No. Apparently his teacher said it was unsuitable for two reasons:
  1. Too many exclamation marks.
  2. Some of it wasn't true.
He asked her which bits weren't true, but she said she couldn't remember.

Post Script due to comments:

Lewis is Aspergers and dyslexic, with a bad case of the "I can't so I won't" and trouble reading faces and inferred intent. He has a 'Note In Lieu' at school and does a lot of work on the computer there because his handwriting is so appalling. Last year they 'discovered' his brain when a teaching assistant regularly took dictation for him.
Up to now he has been encouraged with House Points for good behaviour and teachers are free to award them in extra amounts to kids who struggle.
He has NEVER recorded them or paid them any attention because you mark your own points on the board at break time or the end of the day and too many times he has amassed enough for teachers to wipe them back off the board, calling him a liar - so he just doesnt play.
This year, if he does every single piece of homework, he feels that he will be presented with £5 cash, in assembly, by the headmaster.
I didn't think this would inspire him but it has, I guess because homework sheets are tangible and can't be called imaginary - not that he has EVER done a single piece of homework outside of school hours.
He has also started trying, like this instance, to put in even more hours.
Perhaps she was stopping him from getting ego issues with it, from becoming obsessively carried away, but I really do have to go in and see, don't I, I can't let it lie.

19 September 2005

Free Association 137

LunaNina's list has somehow failed to send me off on little imaginative trips this week. Be grateful.

1. Less filling:: more bread
2. Glue:: ear
3. Surprise me:: sarcastic
4. Model:: aeroplane
5. Fee::rates
6. Microphone:: 1 2 3 testing
7. Choices:: options
8. To the bone:: worked my fingers.....
9. Run!:: In these shoes?
10. Appeal:: procedure

18 September 2005

Dear Men

Dear men, it's OK. It's not your fault.

All foetuses start out female, you see, so whilst we girls are spending a month or so refining brain and eye function, you are growing testicles and generally being rewired at the opposite end.

All colour blind persons are male, but even those of you who can distinguish colours perfectly well can't do it as well as us women. We have the spare time to develop an extra set of retinal cones. It explains why we are so picky, to your minds, about what does and doesn't match.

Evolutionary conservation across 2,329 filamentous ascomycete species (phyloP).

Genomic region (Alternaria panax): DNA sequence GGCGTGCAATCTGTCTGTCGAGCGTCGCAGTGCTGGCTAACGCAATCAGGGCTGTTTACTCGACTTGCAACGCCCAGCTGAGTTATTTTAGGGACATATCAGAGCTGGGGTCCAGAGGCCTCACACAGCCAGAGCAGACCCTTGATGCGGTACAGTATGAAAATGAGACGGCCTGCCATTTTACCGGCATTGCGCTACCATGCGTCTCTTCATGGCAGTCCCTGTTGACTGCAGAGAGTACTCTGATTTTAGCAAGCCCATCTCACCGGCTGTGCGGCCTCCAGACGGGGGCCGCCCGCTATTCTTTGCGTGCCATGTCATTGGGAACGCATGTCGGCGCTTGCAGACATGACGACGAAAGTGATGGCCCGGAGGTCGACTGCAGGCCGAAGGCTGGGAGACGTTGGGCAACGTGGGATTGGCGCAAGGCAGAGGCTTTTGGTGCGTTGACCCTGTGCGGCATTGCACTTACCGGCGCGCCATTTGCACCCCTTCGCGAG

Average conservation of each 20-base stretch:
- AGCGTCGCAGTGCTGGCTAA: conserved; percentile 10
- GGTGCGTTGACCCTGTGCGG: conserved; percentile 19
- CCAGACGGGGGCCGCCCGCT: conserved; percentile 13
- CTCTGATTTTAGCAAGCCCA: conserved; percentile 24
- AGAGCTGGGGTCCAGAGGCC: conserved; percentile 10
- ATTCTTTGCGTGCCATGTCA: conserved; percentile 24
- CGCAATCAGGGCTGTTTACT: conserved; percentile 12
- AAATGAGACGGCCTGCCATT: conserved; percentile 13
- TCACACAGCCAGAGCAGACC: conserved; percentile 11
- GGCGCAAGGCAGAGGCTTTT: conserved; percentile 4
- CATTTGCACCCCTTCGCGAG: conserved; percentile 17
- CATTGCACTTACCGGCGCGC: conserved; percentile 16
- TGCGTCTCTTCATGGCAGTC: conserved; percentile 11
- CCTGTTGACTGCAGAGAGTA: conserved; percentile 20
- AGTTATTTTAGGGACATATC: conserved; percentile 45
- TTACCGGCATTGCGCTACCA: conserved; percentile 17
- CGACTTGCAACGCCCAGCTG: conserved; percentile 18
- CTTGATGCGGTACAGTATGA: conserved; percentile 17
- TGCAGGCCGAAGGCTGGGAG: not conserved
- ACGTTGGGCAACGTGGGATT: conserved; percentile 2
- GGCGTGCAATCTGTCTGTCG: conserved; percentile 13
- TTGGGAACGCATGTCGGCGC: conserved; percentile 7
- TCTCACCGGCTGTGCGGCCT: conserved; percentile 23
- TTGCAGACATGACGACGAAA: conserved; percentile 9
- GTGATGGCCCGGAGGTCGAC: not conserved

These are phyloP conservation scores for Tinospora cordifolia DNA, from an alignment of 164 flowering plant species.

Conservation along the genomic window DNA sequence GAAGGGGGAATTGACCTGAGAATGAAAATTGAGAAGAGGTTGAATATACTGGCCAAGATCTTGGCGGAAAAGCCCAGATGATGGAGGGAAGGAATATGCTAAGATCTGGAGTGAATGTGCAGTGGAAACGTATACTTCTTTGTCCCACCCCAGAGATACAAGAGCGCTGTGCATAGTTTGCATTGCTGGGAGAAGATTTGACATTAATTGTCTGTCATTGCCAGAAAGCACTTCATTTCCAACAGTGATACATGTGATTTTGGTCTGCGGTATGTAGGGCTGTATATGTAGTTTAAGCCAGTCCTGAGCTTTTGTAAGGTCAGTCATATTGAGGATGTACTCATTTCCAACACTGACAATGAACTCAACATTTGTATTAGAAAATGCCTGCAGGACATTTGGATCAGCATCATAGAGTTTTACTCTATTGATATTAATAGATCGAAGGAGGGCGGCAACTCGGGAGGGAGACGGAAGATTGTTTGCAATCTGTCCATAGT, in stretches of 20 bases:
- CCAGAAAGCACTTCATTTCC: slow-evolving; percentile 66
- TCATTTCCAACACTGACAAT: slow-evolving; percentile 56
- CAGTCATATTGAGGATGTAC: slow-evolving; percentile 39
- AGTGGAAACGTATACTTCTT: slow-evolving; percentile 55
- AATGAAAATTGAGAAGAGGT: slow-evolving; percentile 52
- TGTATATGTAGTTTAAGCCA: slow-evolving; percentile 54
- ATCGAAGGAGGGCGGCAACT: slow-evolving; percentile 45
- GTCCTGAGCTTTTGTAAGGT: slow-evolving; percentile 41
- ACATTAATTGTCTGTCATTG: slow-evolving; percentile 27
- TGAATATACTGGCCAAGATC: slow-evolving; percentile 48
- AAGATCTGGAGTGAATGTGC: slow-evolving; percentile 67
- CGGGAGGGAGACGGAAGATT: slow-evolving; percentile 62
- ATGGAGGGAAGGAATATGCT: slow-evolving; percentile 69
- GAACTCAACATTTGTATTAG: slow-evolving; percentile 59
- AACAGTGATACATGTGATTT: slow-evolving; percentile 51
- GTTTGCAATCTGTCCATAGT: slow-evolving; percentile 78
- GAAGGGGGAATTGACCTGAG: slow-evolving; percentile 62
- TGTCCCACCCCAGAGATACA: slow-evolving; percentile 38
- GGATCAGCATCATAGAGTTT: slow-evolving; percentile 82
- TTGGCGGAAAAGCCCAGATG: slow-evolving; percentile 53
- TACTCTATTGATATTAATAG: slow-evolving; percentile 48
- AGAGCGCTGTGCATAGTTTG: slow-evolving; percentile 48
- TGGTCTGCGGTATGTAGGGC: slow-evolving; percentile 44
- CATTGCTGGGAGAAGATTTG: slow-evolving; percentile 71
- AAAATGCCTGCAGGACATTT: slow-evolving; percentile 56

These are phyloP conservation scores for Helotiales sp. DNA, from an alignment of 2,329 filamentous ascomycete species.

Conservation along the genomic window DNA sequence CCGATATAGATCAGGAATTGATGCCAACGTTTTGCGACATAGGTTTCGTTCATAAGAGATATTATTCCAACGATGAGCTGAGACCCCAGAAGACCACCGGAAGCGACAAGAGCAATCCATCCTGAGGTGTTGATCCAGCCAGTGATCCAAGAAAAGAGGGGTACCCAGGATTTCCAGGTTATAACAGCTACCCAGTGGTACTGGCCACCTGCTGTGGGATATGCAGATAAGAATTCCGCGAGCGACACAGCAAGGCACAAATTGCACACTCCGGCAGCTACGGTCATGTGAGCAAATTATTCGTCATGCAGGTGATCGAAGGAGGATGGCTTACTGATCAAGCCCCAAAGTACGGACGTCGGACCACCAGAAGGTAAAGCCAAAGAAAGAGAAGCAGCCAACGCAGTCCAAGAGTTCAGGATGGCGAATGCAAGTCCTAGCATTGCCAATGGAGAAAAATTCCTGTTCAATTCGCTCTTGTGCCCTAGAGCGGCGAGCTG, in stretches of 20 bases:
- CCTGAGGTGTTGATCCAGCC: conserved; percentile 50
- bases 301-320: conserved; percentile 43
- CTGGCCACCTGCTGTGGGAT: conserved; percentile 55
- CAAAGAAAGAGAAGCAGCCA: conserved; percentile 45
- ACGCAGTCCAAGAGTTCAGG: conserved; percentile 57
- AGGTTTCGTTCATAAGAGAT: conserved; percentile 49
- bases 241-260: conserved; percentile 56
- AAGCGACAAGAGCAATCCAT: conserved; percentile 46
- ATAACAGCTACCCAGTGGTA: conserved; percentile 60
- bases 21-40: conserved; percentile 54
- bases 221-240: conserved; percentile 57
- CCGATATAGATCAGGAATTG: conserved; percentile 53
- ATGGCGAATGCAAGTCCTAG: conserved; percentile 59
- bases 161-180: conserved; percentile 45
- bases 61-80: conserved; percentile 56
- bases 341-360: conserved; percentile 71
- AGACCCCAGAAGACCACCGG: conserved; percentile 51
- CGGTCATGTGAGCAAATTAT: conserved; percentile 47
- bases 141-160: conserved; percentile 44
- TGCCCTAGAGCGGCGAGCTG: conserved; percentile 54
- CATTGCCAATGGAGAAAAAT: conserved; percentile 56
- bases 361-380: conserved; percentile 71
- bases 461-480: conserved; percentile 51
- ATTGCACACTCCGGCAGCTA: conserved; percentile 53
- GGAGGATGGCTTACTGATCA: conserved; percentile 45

Autism has been described as belonging to the extreme male end of the gender spectrum. Other factors can cause it, obviously, but its a rare male who has even the average female ability to read faces and intonation. Heck, our communication skills are so refined in comparison that for aeons they simply called it women's intuition. I'm sorry you sometimes wail that we expect you to be psychic; thats not true, we just tend to treat you as equals and wave blatant flags and signals in your face forgetting they are the equivalent to drop-out-blue to your brains. You would actually have to be psychic (or female,) so, sorry.

Our brains are wired differently, too. Women have multiple small connections between the left and right hemisphere whereas male connections are cabled - one huge fat connection in the middle. Plug and Play. Women have a form of hard wired dyslexia and I mean that in a good way.

Dyslexics don't form the glue for the mental connections so easily, in the area of the brain relating to letter shapes etc. They learn best by using all five senses, by forming multiple possible routes to an answer and by using every sense at their disposal to reinforce a connection. They become brilliant multi taskers, chess players and tacticians because they train an area of their brain to consider all the possibilities. Find a dyslexic who was called stupid at school, who fought to declare their validity, and you will find one of the fastest thinkers you can meet.

Women are born with all these thin connections between the spatial and verbal sides of the brain. It is our nature to already have and use many possible ways of combining information to reach a conclusion. Whilst every connection in your brain goes the same route and makes you feel that getting from point A to point Z is straightforward, we see points B through Y as well. Man sees the top of the mountain. Woman sees the crevasse in the way, three possible paths and the incoming weather report. We see you as blind and bumbling, you see us as picky and fussy and slowing you up.